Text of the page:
Village Animal Clinic

9044 Alternate A1A
North Palm Beach, FL 33403


Canine Influenza


There has been a recent outbreak of the canine influenza virus.  The most recently identified strain is H3N2 and has been diagnosed at University of Florida.  It is thought to be after an infected dog(s) visited a dog show in Georgia.  Those dogs of course returned back home and unfortunately took the virus with them.  The virus is extremely contagious and can be passed on with no obvious signs or symptoms.


How could my dog get the flu?

The H3N2 virus is spread many different ways.  It can of course be spread by direct contact with a sick dog but it also is spread by something called a fomite.  A fomite is an object such as toys, food or water bowls, collars, leashes, or any other surface an infected dog has touched.  Coughing dogs project the virus into the air and it can travel more than 20 feet.


How can I disinfect for the flu?

The virus itself is quite contagious but is easily killed.  Regular soap and water will kill the virus.  Clothing and bedding may be washed with regular laundry detergent and dried.  It is not necessary to use bleach.  Toys, bowls, leashes, and collars may be hand washed with soap and water.


How can I avoid the virus?

Avoid communal situations where there is no regulation such as dog parks, the dog beach, or anywhere dogs come together from unknown sources.  Potential other high risk areas would be a grooming salon, boarding kennel, shelters, dog shows, pet stores, or daycare setting.  If your pet mostly stays home and just goes for walks around the neighborhood the likelihood of infection is low.


What does an infection cause?


Nasal discharge

Frequent coughing potentially lasting 2 weeks or longer

Possible fever

Possible decreased appetite

Possible lethargy during the first few days of illness

Pneumonia is possible but less likely (~20% likelihood)


What should I do if I think my dog may have the virus?

Call your veterinarian – do not walk into the clinic as proper infection prevention and decontamination protocols need set up prior to your dog’s arrival.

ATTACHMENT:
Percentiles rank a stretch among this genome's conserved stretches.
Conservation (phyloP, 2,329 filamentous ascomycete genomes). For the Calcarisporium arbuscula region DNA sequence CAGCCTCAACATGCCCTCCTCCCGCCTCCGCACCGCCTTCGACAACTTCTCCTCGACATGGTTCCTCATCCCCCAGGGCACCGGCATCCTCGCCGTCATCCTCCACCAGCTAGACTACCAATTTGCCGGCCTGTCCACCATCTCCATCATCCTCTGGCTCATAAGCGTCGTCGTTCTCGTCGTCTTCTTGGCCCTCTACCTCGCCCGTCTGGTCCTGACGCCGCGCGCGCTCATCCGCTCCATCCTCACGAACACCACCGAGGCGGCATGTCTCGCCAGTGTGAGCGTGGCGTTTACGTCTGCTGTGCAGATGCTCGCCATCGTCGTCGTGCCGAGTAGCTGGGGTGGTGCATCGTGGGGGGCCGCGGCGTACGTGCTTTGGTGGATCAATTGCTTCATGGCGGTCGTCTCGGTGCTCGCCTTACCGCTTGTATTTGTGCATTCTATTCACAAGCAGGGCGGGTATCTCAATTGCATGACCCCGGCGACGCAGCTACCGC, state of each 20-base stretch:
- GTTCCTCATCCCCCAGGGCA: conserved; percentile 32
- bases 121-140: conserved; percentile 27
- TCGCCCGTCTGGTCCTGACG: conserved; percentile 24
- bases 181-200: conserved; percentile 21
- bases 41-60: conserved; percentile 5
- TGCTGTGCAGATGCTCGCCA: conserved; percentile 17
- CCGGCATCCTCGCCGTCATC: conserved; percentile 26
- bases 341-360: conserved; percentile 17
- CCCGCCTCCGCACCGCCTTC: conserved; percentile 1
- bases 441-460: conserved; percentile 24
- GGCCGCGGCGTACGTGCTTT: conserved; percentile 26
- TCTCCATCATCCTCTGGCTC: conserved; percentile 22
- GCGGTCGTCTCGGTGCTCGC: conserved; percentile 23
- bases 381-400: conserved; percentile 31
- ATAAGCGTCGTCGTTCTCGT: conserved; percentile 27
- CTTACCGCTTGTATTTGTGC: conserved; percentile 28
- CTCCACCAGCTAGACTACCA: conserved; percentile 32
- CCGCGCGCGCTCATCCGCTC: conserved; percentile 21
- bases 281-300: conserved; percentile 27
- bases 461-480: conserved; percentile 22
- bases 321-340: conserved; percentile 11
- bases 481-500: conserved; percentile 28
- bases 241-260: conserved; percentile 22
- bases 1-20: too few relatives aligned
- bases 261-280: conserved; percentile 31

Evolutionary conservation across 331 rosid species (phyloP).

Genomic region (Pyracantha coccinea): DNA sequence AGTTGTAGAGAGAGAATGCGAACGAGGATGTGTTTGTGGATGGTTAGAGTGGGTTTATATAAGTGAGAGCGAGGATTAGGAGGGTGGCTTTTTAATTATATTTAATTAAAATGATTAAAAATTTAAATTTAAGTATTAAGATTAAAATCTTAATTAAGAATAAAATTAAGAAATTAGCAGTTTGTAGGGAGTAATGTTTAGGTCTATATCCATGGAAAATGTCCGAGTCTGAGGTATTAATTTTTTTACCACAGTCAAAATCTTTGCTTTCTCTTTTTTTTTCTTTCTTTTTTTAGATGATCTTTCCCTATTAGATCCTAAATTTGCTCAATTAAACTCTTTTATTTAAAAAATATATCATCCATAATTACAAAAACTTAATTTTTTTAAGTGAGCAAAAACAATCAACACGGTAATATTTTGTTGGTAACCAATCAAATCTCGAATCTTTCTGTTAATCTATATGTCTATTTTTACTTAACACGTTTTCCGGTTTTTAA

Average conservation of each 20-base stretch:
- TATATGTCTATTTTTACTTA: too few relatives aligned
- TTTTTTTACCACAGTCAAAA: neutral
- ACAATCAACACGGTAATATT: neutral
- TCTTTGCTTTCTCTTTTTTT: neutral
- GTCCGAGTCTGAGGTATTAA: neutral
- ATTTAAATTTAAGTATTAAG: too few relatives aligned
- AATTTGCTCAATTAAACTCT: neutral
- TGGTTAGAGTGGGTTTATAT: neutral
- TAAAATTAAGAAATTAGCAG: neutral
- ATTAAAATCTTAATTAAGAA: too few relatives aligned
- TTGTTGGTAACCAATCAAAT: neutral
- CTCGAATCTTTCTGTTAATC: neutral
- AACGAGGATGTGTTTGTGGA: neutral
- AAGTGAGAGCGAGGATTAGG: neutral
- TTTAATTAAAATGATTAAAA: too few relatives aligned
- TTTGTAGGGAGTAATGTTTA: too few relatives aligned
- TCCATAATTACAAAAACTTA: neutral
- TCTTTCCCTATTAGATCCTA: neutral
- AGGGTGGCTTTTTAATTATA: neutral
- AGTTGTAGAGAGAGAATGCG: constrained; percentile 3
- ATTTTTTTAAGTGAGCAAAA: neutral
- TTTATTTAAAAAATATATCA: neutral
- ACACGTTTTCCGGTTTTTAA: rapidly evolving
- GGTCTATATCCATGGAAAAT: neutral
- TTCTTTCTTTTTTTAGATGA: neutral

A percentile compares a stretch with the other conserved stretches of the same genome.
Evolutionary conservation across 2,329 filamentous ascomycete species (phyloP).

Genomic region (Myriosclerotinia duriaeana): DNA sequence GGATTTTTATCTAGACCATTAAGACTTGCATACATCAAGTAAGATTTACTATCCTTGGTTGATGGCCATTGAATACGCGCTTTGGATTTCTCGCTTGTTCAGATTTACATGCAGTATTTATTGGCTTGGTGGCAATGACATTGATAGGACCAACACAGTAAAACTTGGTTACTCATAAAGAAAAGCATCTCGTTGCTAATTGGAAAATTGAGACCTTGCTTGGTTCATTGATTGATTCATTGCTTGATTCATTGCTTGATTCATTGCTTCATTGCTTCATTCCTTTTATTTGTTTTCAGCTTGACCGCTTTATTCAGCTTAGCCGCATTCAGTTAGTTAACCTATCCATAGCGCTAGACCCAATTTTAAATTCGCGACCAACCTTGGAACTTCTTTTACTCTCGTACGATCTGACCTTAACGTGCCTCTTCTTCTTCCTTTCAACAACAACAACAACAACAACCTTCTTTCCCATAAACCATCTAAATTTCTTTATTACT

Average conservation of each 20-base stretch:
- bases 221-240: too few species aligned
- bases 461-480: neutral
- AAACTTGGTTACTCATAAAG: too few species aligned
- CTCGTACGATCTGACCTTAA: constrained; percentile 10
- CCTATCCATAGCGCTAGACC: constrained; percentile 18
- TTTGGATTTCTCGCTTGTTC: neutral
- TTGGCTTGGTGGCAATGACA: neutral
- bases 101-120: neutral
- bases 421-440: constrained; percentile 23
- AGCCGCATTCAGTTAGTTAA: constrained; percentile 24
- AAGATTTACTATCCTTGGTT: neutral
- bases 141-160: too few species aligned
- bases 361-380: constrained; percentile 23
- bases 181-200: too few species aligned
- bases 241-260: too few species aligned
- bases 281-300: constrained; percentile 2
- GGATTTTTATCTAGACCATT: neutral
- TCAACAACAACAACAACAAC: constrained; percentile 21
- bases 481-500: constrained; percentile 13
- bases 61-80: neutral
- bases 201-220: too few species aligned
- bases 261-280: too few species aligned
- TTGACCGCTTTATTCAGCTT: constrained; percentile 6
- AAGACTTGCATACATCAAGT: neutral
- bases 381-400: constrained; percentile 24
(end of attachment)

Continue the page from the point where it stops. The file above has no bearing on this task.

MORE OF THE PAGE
Be prepared to have the following information available:

            When did symptoms start?

Has your dog been to a dog show, boarding kennel, daycare, dog park, grooming salon, or another event around other dogs in the past 7 days.

A test may be performed by your veterinarian involving a swab of the nose and throat.  The specimen is then sent to an outside lab for processing.


What if my dog is diagnosed with H3N2?

Most dogs recover on their own at home without complications.  It takes approximately 2 weeks to recover but the dog will remain infectious for 4 weeks.  Isolation from other dogs is important.  Also remember our clothing and shoes can carry the virus outside of the home to other dogs or areas.  If you have other pets in the home they must also be isolated and kept at home for 4 weeks.


What can be done to protect my dog against H3N2?

Stay “in the know” about local potential infections within the community or areas where you take your dog.  If it is present within your local community confinement to your own home and yard is recommended.


A vaccine is available.  Please call to check availability of the vaccine.  The vaccination does require an initial dose and a booster 3 weeks later.  Maximum immunity should occur by 5 weeks post-vaccination.  It is possible for an influenza-vaccinated dog to contract the virus but the illness should be of shorter duration and have less severe symptoms. The vaccine itself is very safe and effective.


In summary if you have any questions regarding canine influenza please contact your veterinarian where your pet has been seen.  We cannot give out any medical advice without a client/patient/doctor relationship and a current examination.


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An archive listing of past “Pawzettes” Village Animal Clinics own publication, they contain clinic news and events, plus many helpful pet tips, do’s and don’t as well as seasonal pet information. These are all available in PDF format.


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